1,000 applications a day for school clothing allowance


APPLICATIONS FOR the back-to-school clothing and footwear allowance are now being received by the Department of Social Protection at a rate of almost 1,000 a day, latest figures show.

The allowance of €150 for primary schoolchildren and €250 for secondary students is paid to most families in receipt of social welfare payments to assist with the extra school costs.

More than 115,000 families representing over 200,000 children have been receiving the payments automatically.

Nearly €40 million has been paid to this group under the scheme, which has a budget this year of €63.7 million.

A further 67,000 applications have been received by the department from families who did not automatically qualify. Almost 40,000 of these claims have been processed and those families have received their decision.

Officials are currently processing claims received that were on July 24th. Applications for the means-tested scheme will be accepted up to the end of September.

The allowance is not intended to meet the full cost of school clothing and footwear, but only to give assistance towards these costs.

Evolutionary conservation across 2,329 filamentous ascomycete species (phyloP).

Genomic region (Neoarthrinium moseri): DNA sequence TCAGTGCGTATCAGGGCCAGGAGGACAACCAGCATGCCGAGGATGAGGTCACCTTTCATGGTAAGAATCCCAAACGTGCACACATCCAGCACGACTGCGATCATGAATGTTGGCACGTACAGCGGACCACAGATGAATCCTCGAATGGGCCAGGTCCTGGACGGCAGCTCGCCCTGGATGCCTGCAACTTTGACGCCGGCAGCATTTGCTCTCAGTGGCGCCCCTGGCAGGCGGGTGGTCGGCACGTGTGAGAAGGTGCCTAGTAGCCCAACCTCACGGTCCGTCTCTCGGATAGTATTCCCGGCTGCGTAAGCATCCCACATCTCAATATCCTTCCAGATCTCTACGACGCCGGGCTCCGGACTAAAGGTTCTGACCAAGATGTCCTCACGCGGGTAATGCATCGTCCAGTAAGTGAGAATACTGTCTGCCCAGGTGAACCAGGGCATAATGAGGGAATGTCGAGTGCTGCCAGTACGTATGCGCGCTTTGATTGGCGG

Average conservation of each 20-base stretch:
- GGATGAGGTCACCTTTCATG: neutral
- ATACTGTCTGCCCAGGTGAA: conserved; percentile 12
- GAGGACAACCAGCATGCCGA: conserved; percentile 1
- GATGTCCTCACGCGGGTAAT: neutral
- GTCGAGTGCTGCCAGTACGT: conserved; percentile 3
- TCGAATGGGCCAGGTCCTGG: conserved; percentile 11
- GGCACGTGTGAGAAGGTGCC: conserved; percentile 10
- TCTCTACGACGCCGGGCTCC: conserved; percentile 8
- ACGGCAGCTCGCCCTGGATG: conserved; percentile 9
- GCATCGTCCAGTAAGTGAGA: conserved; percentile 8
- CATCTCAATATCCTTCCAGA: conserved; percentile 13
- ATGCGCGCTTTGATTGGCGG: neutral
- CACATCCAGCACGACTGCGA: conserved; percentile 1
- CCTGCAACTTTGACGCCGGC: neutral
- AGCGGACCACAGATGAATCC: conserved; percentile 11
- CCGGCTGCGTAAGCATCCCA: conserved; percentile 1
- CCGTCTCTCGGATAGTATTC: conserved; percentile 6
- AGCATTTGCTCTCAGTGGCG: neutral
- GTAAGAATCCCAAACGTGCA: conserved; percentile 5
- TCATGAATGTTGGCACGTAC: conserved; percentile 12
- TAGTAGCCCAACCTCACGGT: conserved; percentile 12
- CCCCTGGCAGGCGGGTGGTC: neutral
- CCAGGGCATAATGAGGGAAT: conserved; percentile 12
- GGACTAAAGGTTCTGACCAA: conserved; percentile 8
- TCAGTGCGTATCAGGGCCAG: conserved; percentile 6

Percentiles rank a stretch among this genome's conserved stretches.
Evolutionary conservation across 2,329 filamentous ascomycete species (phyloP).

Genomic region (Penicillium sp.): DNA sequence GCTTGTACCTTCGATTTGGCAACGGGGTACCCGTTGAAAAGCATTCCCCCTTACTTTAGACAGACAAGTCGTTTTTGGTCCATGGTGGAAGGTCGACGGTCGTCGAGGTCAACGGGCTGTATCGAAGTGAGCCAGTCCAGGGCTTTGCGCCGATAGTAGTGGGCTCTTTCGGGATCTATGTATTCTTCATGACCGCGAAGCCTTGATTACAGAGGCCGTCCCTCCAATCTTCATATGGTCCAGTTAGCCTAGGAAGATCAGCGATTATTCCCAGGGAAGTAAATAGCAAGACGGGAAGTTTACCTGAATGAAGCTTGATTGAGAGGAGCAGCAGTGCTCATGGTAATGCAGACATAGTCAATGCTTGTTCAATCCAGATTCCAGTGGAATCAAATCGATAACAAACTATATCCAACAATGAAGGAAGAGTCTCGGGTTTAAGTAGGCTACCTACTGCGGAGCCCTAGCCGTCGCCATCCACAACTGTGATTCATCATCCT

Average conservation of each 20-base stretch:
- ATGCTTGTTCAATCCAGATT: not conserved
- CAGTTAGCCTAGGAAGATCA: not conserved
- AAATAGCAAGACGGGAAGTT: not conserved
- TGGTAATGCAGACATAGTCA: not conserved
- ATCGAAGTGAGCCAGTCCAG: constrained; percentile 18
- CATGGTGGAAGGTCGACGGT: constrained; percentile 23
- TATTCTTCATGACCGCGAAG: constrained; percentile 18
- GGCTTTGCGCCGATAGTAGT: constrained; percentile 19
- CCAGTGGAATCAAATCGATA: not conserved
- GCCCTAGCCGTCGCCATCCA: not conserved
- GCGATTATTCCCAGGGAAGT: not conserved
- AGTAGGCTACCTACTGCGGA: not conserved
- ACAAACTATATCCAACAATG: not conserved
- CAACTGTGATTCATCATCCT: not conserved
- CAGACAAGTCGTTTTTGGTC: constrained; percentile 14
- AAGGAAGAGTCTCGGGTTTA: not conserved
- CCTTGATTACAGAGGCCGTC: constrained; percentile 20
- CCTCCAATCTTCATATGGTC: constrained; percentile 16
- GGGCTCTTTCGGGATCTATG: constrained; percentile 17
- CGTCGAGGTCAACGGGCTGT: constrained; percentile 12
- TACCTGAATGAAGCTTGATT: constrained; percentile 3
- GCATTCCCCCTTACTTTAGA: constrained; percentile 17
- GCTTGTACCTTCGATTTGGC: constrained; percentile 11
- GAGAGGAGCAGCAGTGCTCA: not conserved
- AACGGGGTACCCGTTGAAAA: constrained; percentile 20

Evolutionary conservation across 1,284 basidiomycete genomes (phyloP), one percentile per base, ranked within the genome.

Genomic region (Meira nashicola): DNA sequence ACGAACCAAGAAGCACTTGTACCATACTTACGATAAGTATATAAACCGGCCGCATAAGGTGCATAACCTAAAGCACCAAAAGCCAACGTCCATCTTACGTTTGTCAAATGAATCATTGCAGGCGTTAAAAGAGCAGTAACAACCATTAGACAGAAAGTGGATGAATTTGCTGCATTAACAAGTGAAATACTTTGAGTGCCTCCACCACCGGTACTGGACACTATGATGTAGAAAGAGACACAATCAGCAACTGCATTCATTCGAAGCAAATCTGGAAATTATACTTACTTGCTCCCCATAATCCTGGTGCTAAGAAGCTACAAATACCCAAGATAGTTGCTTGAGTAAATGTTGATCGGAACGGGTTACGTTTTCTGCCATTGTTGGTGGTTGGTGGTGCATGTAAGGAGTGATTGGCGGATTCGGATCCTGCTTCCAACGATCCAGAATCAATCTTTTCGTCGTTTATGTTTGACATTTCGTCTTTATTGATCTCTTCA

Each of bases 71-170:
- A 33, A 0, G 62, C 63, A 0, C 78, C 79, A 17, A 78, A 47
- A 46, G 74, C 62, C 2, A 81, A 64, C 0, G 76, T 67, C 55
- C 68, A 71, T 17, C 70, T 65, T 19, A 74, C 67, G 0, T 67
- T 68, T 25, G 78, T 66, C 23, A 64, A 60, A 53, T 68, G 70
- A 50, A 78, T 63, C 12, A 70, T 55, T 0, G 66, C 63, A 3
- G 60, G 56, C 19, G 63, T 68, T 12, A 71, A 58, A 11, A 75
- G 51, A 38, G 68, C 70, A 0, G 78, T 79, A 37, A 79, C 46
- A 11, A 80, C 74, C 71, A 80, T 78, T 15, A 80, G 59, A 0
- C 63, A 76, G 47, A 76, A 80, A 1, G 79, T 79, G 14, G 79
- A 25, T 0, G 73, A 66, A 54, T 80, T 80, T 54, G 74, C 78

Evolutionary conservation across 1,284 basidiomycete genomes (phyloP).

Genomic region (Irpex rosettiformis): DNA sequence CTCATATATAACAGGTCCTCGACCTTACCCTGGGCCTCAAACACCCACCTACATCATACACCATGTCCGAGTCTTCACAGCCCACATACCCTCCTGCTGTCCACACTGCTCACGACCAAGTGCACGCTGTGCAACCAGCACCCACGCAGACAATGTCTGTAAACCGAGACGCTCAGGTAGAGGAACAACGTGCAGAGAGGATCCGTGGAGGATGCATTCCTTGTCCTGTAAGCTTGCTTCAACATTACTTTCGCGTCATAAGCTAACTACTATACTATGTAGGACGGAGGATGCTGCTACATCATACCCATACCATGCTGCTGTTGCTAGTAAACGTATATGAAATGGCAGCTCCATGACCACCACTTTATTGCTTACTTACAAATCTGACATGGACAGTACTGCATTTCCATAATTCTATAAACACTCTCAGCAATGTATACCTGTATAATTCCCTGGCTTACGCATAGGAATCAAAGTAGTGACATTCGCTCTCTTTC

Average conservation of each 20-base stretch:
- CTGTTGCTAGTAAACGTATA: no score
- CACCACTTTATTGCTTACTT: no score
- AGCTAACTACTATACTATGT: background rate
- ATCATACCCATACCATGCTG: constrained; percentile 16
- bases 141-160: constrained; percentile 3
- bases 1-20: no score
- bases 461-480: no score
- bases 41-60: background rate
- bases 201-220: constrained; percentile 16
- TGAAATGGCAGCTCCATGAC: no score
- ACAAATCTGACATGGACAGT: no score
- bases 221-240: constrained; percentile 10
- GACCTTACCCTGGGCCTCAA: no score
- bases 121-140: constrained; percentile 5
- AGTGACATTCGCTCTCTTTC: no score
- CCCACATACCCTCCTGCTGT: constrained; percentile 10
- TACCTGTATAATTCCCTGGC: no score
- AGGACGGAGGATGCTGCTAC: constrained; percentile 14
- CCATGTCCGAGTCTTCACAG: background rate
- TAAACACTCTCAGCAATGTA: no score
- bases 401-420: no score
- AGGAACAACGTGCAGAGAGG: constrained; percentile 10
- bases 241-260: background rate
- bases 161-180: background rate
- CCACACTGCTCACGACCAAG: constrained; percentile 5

A survey by children’s charity Barnardos has found many parents struggle to meet back-to-school payments due to increasingly stretched household incomes.

Its poll of almost 1,000 parents found average parents were paying €355 for a child in senior infants and €770 for children going into first year in secondary school.

School books and uniforms continued to pose the highest cost to parents, although voluntary contributions and transport costs also weighed heavily on budgets.

The volume of applications for the allowance means the department will be under pressure to try to keep payments within its allocated budget this year. Last year the cost of the allowance rose to a record €90 million following a surge in applications, up from €77 million the previous year – a 16 per cent increase.

In an effort to cut costs, Minister for Social Protection Joan Burton announced a series of cuts to the allowance following last December’s budget.

These included discontinuing the allowance for children aged two and three years old – on the basis they were not of school-going age – and reducing the overall rate of payments by up to €55.

Both measures were aimed at trimming a total of €26 million off the overall budget.

Internal department documents state that it is estimated that 170,000 families will benefit from the scheme this year, compared to 194,000 in 2011.

The reduction in numbers will be as a result of restrictions on children aged two and three not qualifying, as in previous years.